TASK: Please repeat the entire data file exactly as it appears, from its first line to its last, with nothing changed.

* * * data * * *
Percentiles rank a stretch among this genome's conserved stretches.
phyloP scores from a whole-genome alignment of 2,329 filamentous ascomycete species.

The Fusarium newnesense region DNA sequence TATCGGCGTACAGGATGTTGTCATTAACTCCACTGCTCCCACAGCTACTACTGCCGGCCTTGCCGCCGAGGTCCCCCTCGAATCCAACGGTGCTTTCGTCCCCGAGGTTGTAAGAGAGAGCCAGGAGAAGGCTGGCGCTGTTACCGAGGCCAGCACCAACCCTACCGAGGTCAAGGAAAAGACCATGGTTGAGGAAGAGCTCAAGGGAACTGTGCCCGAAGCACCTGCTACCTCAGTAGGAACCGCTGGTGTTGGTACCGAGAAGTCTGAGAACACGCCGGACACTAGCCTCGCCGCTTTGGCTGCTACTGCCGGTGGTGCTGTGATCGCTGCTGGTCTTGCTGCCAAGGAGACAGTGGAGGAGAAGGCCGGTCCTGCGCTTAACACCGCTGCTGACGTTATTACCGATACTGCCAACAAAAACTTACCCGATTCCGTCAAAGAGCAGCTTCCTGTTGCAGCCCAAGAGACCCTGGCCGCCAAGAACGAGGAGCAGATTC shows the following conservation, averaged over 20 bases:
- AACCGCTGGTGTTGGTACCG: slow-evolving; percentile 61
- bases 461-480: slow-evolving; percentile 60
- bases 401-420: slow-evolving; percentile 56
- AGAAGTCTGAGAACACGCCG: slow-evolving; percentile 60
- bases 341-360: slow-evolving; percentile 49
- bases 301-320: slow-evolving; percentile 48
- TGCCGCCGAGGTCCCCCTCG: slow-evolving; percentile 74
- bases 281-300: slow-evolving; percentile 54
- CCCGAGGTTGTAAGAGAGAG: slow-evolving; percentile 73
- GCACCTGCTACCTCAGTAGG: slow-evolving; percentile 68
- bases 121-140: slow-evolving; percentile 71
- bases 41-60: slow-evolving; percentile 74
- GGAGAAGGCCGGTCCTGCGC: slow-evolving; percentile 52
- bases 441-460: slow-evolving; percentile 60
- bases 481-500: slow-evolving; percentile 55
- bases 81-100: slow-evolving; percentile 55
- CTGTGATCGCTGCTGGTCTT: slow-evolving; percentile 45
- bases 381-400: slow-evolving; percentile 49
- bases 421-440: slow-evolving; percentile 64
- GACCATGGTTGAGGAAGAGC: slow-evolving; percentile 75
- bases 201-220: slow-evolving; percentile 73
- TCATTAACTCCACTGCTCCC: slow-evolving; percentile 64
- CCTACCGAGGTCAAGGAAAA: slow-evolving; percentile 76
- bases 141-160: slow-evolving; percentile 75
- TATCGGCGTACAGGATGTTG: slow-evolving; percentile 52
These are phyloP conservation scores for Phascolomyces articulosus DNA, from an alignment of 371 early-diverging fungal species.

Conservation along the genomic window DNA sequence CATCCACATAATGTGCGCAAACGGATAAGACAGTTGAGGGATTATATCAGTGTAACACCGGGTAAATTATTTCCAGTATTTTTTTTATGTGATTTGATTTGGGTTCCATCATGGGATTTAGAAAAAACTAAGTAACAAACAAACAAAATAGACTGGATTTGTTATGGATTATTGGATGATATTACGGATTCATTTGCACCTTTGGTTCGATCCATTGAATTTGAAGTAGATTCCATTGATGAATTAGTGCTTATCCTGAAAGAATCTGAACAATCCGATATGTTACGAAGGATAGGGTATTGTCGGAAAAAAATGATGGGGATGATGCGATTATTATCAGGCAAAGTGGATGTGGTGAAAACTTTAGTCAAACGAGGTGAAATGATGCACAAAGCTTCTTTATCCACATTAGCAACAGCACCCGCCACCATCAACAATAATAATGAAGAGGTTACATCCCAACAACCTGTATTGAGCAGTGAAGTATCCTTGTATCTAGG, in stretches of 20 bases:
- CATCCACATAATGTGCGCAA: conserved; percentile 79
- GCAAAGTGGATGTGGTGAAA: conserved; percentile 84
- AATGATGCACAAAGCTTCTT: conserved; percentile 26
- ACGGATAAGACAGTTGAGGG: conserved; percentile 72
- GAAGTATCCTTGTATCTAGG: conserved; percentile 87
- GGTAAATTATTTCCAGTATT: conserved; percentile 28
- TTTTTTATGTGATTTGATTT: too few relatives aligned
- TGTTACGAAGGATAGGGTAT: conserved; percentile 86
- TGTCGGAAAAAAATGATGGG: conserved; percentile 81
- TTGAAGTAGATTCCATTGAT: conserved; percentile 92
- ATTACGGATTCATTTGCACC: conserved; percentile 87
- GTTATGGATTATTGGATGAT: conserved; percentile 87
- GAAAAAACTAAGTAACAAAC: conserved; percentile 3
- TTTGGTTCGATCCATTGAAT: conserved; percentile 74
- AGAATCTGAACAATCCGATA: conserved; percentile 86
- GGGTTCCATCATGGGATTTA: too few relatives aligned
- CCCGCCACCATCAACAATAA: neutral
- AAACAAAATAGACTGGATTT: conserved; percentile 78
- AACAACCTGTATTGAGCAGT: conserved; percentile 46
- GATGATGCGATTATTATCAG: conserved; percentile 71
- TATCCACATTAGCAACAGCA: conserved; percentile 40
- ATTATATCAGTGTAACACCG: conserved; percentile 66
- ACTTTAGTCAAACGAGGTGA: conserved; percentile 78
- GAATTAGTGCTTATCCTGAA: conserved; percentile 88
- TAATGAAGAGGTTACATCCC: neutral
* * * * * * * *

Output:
Percentiles rank a stretch among this genome's conserved stretches.
phyloP scores from a whole-genome alignment of 2,329 filamentous ascomycete species.

The Fusarium newnesense region DNA sequence TATCGGCGTACAGGATGTTGTCATTAACTCCACTGCTCCCACAGCTACTACTGCCGGCCTTGCCGCCGAGGTCCCCCTCGAATCCAACGGTGCTTTCGTCCCCGAGGTTGTAAGAGAGAGCCAGGAGAAGGCTGGCGCTGTTACCGAGGCCAGCACCAACCCTACCGAGGTCAAGGAAAAGACCATGGTTGAGGAAGAGCTCAAGGGAACTGTGCCCGAAGCACCTGCTACCTCAGTAGGAACCGCTGGTGTTGGTACCGAGAAGTCTGAGAACACGCCGGACACTAGCCTCGCCGCTTTGGCTGCTACTGCCGGTGGTGCTGTGATCGCTGCTGGTCTTGCTGCCAAGGAGACAGTGGAGGAGAAGGCCGGTCCTGCGCTTAACACCGCTGCTGACGTTATTACCGATACTGCCAACAAAAACTTACCCGATTCCGTCAAAGAGCAGCTTCCTGTTGCAGCCCAAGAGACCCTGGCCGCCAAGAACGAGGAGCAGATTC shows the following conservation, averaged over 20 bases:
- AACCGCTGGTGTTGGTACCG: slow-evolving; percentile 61
- bases 461-480: slow-evolving; percentile 60
- bases 401-420: slow-evolving; percentile 56
- AGAAGTCTGAGAACACGCCG: slow-evolving; percentile 60
- bases 341-360: slow-evolving; percentile 49
- bases 301-320: slow-evolving; percentile 48
- TGCCGCCGAGGTCCCCCTCG: slow-evolving; percentile 74
- bases 281-300: slow-evolving; percentile 54
- CCCGAGGTTGTAAGAGAGAG: slow-evolving; percentile 73
- GCACCTGCTACCTCAGTAGG: slow-evolving; percentile 68
- bases 121-140: slow-evolving; percentile 71
- bases 41-60: slow-evolving; percentile 74
- GGAGAAGGCCGGTCCTGCGC: slow-evolving; percentile 52
- bases 441-460: slow-evolving; percentile 60
- bases 481-500: slow-evolving; percentile 55
- bases 81-100: slow-evolving; percentile 55
- CTGTGATCGCTGCTGGTCTT: slow-evolving; percentile 45
- bases 381-400: slow-evolving; percentile 49
- bases 421-440: slow-evolving; percentile 64
- GACCATGGTTGAGGAAGAGC: slow-evolving; percentile 75
- bases 201-220: slow-evolving; percentile 73
- TCATTAACTCCACTGCTCCC: slow-evolving; percentile 64
- CCTACCGAGGTCAAGGAAAA: slow-evolving; percentile 76
- bases 141-160: slow-evolving; percentile 75
- TATCGGCGTACAGGATGTTG: slow-evolving; percentile 52
These are phyloP conservation scores for Phascolomyces articulosus DNA, from an alignment of 371 early-diverging fungal species.

Conservation along the genomic window DNA sequence CATCCACATAATGTGCGCAAACGGATAAGACAGTTGAGGGATTATATCAGTGTAACACCGGGTAAATTATTTCCAGTATTTTTTTTATGTGATTTGATTTGGGTTCCATCATGGGATTTAGAAAAAACTAAGTAACAAACAAACAAAATAGACTGGATTTGTTATGGATTATTGGATGATATTACGGATTCATTTGCACCTTTGGTTCGATCCATTGAATTTGAAGTAGATTCCATTGATGAATTAGTGCTTATCCTGAAAGAATCTGAACAATCCGATATGTTACGAAGGATAGGGTATTGTCGGAAAAAAATGATGGGGATGATGCGATTATTATCAGGCAAAGTGGATGTGGTGAAAACTTTAGTCAAACGAGGTGAAATGATGCACAAAGCTTCTTTATCCACATTAGCAACAGCACCCGCCACCATCAACAATAATAATGAAGAGGTTACATCCCAACAACCTGTATTGAGCAGTGAAGTATCCTTGTATCTAGG, in stretches of 20 bases:
- CATCCACATAATGTGCGCAA: conserved; percentile 79
- GCAAAGTGGATGTGGTGAAA: conserved; percentile 84
- AATGATGCACAAAGCTTCTT: conserved; percentile 26
- ACGGATAAGACAGTTGAGGG: conserved; percentile 72
- GAAGTATCCTTGTATCTAGG: conserved; percentile 87
- GGTAAATTATTTCCAGTATT: conserved; percentile 28
- TTTTTTATGTGATTTGATTT: too few relatives aligned
- TGTTACGAAGGATAGGGTAT: conserved; percentile 86
- TGTCGGAAAAAAATGATGGG: conserved; percentile 81
- TTGAAGTAGATTCCATTGAT: conserved; percentile 92
- ATTACGGATTCATTTGCACC: conserved; percentile 87
- GTTATGGATTATTGGATGAT: conserved; percentile 87
- GAAAAAACTAAGTAACAAAC: conserved; percentile 3
- TTTGGTTCGATCCATTGAAT: conserved; percentile 74
- AGAATCTGAACAATCCGATA: conserved; percentile 86
- GGGTTCCATCATGGGATTTA: too few relatives aligned
- CCCGCCACCATCAACAATAA: neutral
- AAACAAAATAGACTGGATTT: conserved; percentile 78
- AACAACCTGTATTGAGCAGT: conserved; percentile 46
- GATGATGCGATTATTATCAG: conserved; percentile 71
- TATCCACATTAGCAACAGCA: conserved; percentile 40
- ATTATATCAGTGTAACACCG: conserved; percentile 66
- ACTTTAGTCAAACGAGGTGA: conserved; percentile 78
- GAATTAGTGCTTATCCTGAA: conserved; percentile 88
- TAATGAAGAGGTTACATCCC: neutral